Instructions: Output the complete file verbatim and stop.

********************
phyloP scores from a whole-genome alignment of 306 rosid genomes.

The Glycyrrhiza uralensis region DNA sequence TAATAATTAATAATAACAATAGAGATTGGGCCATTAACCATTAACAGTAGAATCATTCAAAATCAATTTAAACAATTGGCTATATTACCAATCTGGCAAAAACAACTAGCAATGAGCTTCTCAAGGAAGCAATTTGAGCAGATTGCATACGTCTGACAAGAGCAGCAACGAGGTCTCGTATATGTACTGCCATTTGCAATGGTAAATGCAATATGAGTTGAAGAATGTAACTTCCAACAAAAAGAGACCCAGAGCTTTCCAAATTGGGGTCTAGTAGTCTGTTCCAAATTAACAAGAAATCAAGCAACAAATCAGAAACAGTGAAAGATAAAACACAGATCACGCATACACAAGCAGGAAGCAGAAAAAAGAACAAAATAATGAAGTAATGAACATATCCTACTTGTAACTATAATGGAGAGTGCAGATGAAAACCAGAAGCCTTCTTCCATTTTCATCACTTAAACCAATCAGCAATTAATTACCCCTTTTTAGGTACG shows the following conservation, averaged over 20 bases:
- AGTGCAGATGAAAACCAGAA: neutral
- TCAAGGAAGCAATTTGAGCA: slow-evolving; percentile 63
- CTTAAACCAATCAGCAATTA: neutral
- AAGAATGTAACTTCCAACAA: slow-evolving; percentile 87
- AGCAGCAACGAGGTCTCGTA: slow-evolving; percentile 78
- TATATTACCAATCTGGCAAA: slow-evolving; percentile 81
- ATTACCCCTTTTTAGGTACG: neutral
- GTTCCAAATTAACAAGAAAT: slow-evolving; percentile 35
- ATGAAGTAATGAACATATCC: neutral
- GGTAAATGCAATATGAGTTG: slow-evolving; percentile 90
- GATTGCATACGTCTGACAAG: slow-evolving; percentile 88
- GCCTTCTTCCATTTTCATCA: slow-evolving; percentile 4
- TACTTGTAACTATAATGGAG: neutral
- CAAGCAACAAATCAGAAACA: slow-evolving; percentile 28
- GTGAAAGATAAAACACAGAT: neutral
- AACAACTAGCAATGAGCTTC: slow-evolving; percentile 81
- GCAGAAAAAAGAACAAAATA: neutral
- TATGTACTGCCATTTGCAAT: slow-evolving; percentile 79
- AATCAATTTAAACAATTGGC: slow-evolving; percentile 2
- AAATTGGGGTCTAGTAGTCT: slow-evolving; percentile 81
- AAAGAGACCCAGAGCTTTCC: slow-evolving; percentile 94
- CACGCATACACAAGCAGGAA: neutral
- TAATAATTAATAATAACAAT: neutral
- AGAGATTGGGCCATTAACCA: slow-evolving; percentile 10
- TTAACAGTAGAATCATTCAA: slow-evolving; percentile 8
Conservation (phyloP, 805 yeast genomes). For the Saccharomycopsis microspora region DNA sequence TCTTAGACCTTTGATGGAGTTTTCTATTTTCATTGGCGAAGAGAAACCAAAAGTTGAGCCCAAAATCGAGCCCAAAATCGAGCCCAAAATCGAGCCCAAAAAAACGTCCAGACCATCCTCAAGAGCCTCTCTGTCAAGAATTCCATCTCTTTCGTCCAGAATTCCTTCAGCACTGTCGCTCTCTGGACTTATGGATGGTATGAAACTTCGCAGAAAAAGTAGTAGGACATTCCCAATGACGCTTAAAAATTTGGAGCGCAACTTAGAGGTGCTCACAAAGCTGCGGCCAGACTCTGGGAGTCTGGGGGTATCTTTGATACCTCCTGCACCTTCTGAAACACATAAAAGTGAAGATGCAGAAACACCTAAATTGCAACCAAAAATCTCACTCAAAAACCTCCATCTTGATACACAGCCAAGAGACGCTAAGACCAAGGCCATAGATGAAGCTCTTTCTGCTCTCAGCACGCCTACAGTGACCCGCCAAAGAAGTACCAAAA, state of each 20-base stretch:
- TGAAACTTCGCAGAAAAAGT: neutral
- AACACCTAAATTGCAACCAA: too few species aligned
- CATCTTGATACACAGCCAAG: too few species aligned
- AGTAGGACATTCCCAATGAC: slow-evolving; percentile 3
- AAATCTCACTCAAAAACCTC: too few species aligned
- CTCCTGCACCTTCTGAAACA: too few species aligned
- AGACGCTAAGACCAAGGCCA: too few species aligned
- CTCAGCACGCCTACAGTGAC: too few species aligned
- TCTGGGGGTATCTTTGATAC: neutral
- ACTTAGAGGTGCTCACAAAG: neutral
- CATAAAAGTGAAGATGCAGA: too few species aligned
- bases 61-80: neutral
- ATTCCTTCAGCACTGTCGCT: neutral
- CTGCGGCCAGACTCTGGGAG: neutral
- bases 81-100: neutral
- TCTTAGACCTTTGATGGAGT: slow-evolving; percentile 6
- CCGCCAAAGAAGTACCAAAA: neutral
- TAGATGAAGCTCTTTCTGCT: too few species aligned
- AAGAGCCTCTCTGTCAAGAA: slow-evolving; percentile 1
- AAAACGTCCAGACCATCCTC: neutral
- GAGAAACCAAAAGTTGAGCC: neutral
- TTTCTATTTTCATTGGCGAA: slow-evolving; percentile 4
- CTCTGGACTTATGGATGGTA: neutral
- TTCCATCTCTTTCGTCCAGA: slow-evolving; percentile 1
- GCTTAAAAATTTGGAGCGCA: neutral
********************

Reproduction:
phyloP scores from a whole-genome alignment of 306 rosid genomes.

The Glycyrrhiza uralensis region DNA sequence TAATAATTAATAATAACAATAGAGATTGGGCCATTAACCATTAACAGTAGAATCATTCAAAATCAATTTAAACAATTGGCTATATTACCAATCTGGCAAAAACAACTAGCAATGAGCTTCTCAAGGAAGCAATTTGAGCAGATTGCATACGTCTGACAAGAGCAGCAACGAGGTCTCGTATATGTACTGCCATTTGCAATGGTAAATGCAATATGAGTTGAAGAATGTAACTTCCAACAAAAAGAGACCCAGAGCTTTCCAAATTGGGGTCTAGTAGTCTGTTCCAAATTAACAAGAAATCAAGCAACAAATCAGAAACAGTGAAAGATAAAACACAGATCACGCATACACAAGCAGGAAGCAGAAAAAAGAACAAAATAATGAAGTAATGAACATATCCTACTTGTAACTATAATGGAGAGTGCAGATGAAAACCAGAAGCCTTCTTCCATTTTCATCACTTAAACCAATCAGCAATTAATTACCCCTTTTTAGGTACG shows the following conservation, averaged over 20 bases:
- AGTGCAGATGAAAACCAGAA: neutral
- TCAAGGAAGCAATTTGAGCA: slow-evolving; percentile 63
- CTTAAACCAATCAGCAATTA: neutral
- AAGAATGTAACTTCCAACAA: slow-evolving; percentile 87
- AGCAGCAACGAGGTCTCGTA: slow-evolving; percentile 78
- TATATTACCAATCTGGCAAA: slow-evolving; percentile 81
- ATTACCCCTTTTTAGGTACG: neutral
- GTTCCAAATTAACAAGAAAT: slow-evolving; percentile 35
- ATGAAGTAATGAACATATCC: neutral
- GGTAAATGCAATATGAGTTG: slow-evolving; percentile 90
- GATTGCATACGTCTGACAAG: slow-evolving; percentile 88
- GCCTTCTTCCATTTTCATCA: slow-evolving; percentile 4
- TACTTGTAACTATAATGGAG: neutral
- CAAGCAACAAATCAGAAACA: slow-evolving; percentile 28
- GTGAAAGATAAAACACAGAT: neutral
- AACAACTAGCAATGAGCTTC: slow-evolving; percentile 81
- GCAGAAAAAAGAACAAAATA: neutral
- TATGTACTGCCATTTGCAAT: slow-evolving; percentile 79
- AATCAATTTAAACAATTGGC: slow-evolving; percentile 2
- AAATTGGGGTCTAGTAGTCT: slow-evolving; percentile 81
- AAAGAGACCCAGAGCTTTCC: slow-evolving; percentile 94
- CACGCATACACAAGCAGGAA: neutral
- TAATAATTAATAATAACAAT: neutral
- AGAGATTGGGCCATTAACCA: slow-evolving; percentile 10
- TTAACAGTAGAATCATTCAA: slow-evolving; percentile 8
Conservation (phyloP, 805 yeast genomes). For the Saccharomycopsis microspora region DNA sequence TCTTAGACCTTTGATGGAGTTTTCTATTTTCATTGGCGAAGAGAAACCAAAAGTTGAGCCCAAAATCGAGCCCAAAATCGAGCCCAAAATCGAGCCCAAAAAAACGTCCAGACCATCCTCAAGAGCCTCTCTGTCAAGAATTCCATCTCTTTCGTCCAGAATTCCTTCAGCACTGTCGCTCTCTGGACTTATGGATGGTATGAAACTTCGCAGAAAAAGTAGTAGGACATTCCCAATGACGCTTAAAAATTTGGAGCGCAACTTAGAGGTGCTCACAAAGCTGCGGCCAGACTCTGGGAGTCTGGGGGTATCTTTGATACCTCCTGCACCTTCTGAAACACATAAAAGTGAAGATGCAGAAACACCTAAATTGCAACCAAAAATCTCACTCAAAAACCTCCATCTTGATACACAGCCAAGAGACGCTAAGACCAAGGCCATAGATGAAGCTCTTTCTGCTCTCAGCACGCCTACAGTGACCCGCCAAAGAAGTACCAAAA, state of each 20-base stretch:
- TGAAACTTCGCAGAAAAAGT: neutral
- AACACCTAAATTGCAACCAA: too few species aligned
- CATCTTGATACACAGCCAAG: too few species aligned
- AGTAGGACATTCCCAATGAC: slow-evolving; percentile 3
- AAATCTCACTCAAAAACCTC: too few species aligned
- CTCCTGCACCTTCTGAAACA: too few species aligned
- AGACGCTAAGACCAAGGCCA: too few species aligned
- CTCAGCACGCCTACAGTGAC: too few species aligned
- TCTGGGGGTATCTTTGATAC: neutral
- ACTTAGAGGTGCTCACAAAG: neutral
- CATAAAAGTGAAGATGCAGA: too few species aligned
- bases 61-80: neutral
- ATTCCTTCAGCACTGTCGCT: neutral
- CTGCGGCCAGACTCTGGGAG: neutral
- bases 81-100: neutral
- TCTTAGACCTTTGATGGAGT: slow-evolving; percentile 6
- CCGCCAAAGAAGTACCAAAA: neutral
- TAGATGAAGCTCTTTCTGCT: too few species aligned
- AAGAGCCTCTCTGTCAAGAA: slow-evolving; percentile 1
- AAAACGTCCAGACCATCCTC: neutral
- GAGAAACCAAAAGTTGAGCC: neutral
- TTTCTATTTTCATTGGCGAA: slow-evolving; percentile 4
- CTCTGGACTTATGGATGGTA: neutral
- TTCCATCTCTTTCGTCCAGA: slow-evolving; percentile 1
- GCTTAAAAATTTGGAGCGCA: neutral